Friday, October 31, 2014

Invalid Search Strings...

There's a big difference between searching for something and finding something. To find, you don't always have to search. This difference is the answer to a question that's been on my mind- about what it means to grow up around books vs. growing up with an iPad. When I was a kid, I was incredibly fortunate enough to be surrounded by books- the complete Encyclopedia Britannica, the Tell Me Why series, comprehensive Space and Earth atlases... To me, discovery had very little to do with a search string, and more to do with stumbling, as in opening a book and stumbling upon things I never knew about, like echoes, or black holes. There was an innocent, wide-eyed wonder to my education, a feeling of it being precious since it came bound in pages that have to be opened, that have to be obeyed, not commanded.
As a teacher, I often get asked, often desperately, what a parent can do to make a child read more. Making a child read is like force-feeding an animal- a very bad idea, and counter-productive in most cases. Just leave a few nuts about, and watch a squirrel dance around, curious, afraid, toying with the idea, before it darts in and out. Children are very similar. They need to be around that which enriches them so that they reach for it themselves.
Any human growing up is going to eventually know that a round peg fits in a round hole. Yet we provide babies with such toys, not to make them curse (yep, we think it's cute only because we don't get baby talk), but to follow the educational principle simply known as i+1. This says that we introduce to a child information it is comfortable with, and then some more. A little extra jog to the brain to develop lateral pathways. Books do this naturally, because even when the content is unintelligible, we get a sense of logic, or little glimmers of understanding. We are challenged.
I love learning now as much as I ever did, maybe even more. Say what you will about knowledge now being at one's fingertips, I'll never concede the fact that I like my knowledge to be soaked up by starry eyes straight from crisp, light pages...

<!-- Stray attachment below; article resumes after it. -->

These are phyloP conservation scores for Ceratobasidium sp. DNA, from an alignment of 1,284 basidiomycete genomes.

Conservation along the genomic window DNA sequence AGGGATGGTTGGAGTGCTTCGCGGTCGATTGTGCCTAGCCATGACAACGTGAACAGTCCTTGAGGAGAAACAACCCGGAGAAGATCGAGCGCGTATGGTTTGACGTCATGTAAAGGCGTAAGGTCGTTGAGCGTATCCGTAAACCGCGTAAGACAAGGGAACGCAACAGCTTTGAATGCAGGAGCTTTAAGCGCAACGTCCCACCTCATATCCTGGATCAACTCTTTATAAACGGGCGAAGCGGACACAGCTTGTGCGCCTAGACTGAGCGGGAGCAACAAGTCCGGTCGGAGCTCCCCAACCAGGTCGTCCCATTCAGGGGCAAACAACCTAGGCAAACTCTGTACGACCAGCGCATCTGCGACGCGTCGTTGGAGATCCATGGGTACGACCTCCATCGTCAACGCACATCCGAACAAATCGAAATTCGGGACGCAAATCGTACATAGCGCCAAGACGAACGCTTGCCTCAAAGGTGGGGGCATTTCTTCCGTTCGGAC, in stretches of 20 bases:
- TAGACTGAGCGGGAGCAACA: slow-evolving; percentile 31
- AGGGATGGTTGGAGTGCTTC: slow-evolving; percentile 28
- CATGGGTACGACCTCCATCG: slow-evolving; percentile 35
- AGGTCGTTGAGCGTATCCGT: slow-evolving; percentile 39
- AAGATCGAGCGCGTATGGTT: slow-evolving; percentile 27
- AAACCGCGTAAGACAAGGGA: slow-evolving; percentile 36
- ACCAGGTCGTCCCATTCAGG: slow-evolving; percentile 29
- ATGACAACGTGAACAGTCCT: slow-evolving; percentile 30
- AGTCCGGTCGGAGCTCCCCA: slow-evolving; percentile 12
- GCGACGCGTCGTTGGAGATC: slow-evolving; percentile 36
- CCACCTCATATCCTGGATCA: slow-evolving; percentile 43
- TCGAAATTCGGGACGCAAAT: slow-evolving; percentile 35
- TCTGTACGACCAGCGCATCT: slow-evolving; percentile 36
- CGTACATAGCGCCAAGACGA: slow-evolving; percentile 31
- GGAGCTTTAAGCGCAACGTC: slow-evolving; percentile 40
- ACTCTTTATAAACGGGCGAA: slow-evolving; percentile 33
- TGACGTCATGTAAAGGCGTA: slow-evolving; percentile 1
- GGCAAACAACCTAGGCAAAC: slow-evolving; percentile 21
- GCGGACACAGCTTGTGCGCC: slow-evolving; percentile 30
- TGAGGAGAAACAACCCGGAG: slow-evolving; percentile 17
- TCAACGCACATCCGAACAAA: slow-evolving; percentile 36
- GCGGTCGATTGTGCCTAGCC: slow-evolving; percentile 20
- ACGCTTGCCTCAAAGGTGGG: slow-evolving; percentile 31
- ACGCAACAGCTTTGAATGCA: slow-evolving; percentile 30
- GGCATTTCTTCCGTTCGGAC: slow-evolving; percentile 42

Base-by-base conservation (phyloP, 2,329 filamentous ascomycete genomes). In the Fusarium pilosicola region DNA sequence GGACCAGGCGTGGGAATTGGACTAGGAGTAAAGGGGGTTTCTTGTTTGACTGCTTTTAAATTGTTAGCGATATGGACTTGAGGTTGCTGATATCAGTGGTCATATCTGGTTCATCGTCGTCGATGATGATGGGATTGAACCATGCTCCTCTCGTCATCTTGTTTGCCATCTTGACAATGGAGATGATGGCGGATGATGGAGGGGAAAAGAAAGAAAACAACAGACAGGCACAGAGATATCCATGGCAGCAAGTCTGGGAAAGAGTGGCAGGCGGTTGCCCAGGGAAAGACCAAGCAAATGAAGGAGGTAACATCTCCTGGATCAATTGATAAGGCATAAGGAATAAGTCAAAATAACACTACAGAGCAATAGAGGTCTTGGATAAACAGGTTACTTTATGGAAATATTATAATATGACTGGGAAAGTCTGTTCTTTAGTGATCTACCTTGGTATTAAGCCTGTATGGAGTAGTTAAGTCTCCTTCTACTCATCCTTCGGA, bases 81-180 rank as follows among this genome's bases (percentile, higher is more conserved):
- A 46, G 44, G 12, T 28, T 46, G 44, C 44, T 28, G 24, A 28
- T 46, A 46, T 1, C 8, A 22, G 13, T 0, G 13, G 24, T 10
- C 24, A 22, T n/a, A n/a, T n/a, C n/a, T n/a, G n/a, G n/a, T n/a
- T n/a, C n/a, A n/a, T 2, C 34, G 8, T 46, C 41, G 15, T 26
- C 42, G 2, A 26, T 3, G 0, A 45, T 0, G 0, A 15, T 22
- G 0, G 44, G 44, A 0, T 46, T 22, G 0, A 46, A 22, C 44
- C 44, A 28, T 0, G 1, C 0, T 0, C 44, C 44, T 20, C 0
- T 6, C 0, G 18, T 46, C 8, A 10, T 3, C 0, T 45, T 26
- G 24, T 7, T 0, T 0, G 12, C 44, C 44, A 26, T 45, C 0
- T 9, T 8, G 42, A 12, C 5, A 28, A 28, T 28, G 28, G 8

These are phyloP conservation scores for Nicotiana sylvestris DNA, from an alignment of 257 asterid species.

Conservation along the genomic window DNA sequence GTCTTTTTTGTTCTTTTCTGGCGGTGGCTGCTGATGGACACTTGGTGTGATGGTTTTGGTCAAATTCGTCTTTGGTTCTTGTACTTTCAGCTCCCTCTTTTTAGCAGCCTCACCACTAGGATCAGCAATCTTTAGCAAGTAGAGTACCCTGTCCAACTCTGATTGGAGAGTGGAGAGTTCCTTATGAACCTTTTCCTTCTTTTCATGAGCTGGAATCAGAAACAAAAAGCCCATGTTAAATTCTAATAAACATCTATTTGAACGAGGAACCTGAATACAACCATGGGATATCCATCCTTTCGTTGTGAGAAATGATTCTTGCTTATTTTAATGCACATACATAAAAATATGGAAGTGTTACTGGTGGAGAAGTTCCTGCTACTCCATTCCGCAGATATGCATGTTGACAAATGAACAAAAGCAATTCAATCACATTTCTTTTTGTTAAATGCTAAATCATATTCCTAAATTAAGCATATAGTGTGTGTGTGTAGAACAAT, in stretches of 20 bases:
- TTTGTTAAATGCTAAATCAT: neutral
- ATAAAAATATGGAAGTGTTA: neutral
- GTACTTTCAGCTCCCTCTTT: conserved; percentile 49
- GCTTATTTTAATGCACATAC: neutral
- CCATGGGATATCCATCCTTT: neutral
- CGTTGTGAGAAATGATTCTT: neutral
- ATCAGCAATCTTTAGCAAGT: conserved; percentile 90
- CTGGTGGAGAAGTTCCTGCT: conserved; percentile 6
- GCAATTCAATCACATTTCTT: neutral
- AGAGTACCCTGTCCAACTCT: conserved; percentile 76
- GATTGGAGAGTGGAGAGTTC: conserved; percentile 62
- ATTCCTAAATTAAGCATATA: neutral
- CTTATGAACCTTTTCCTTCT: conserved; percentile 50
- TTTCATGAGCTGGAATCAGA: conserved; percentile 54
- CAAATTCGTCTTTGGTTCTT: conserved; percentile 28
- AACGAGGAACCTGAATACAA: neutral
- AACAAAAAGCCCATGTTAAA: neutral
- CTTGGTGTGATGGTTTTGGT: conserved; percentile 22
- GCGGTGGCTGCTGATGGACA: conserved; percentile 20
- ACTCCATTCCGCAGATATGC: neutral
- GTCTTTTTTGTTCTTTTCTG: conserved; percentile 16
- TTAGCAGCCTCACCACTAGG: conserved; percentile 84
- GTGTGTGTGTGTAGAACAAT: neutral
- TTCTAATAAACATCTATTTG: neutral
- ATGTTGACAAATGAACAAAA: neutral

Thursday, October 30, 2014

Of Buddhas and Bladders

Sometimes,when I step back from my own 'human existence', I am mystified. I've been watching re-runs of Star Trek, The Next Generation, and there's this episode where an arrogant alien being addresses humans as 'bags of water'. Data, the lovable android, says that the alien is quite close to the truth with that epithet. I mention this as a context for my mystification. On this piece of rock where nature has never really known this balance we love to speak of, cycling through ice ages, seas becoming deserts, tectonic forces re-arranging the landscapes, through the rise and extinction of entire species, in this brief moment of time that we happen to occupy earth in the history of its volatile millenia, our own arrogance is astounding. Our insistence that our intelligence is capable of explaining it all, when our our very perception is limited to three paltry dimensions with limited sensory organs, that we presume to be able to 'destroy' this planet, as the environmentalists shrilly expound everywhere you look, that we each have opinions that we rigidly stand by, when those opinions are only as good as the guesses that people call facts, that we seem oblivious to the fact that we're just another animal, and that we may one day become extinct as well.... the more I think about it, the more amazed I am. Even more so, when I see the sheer amount of explanations that we have come with to keep all this at bay.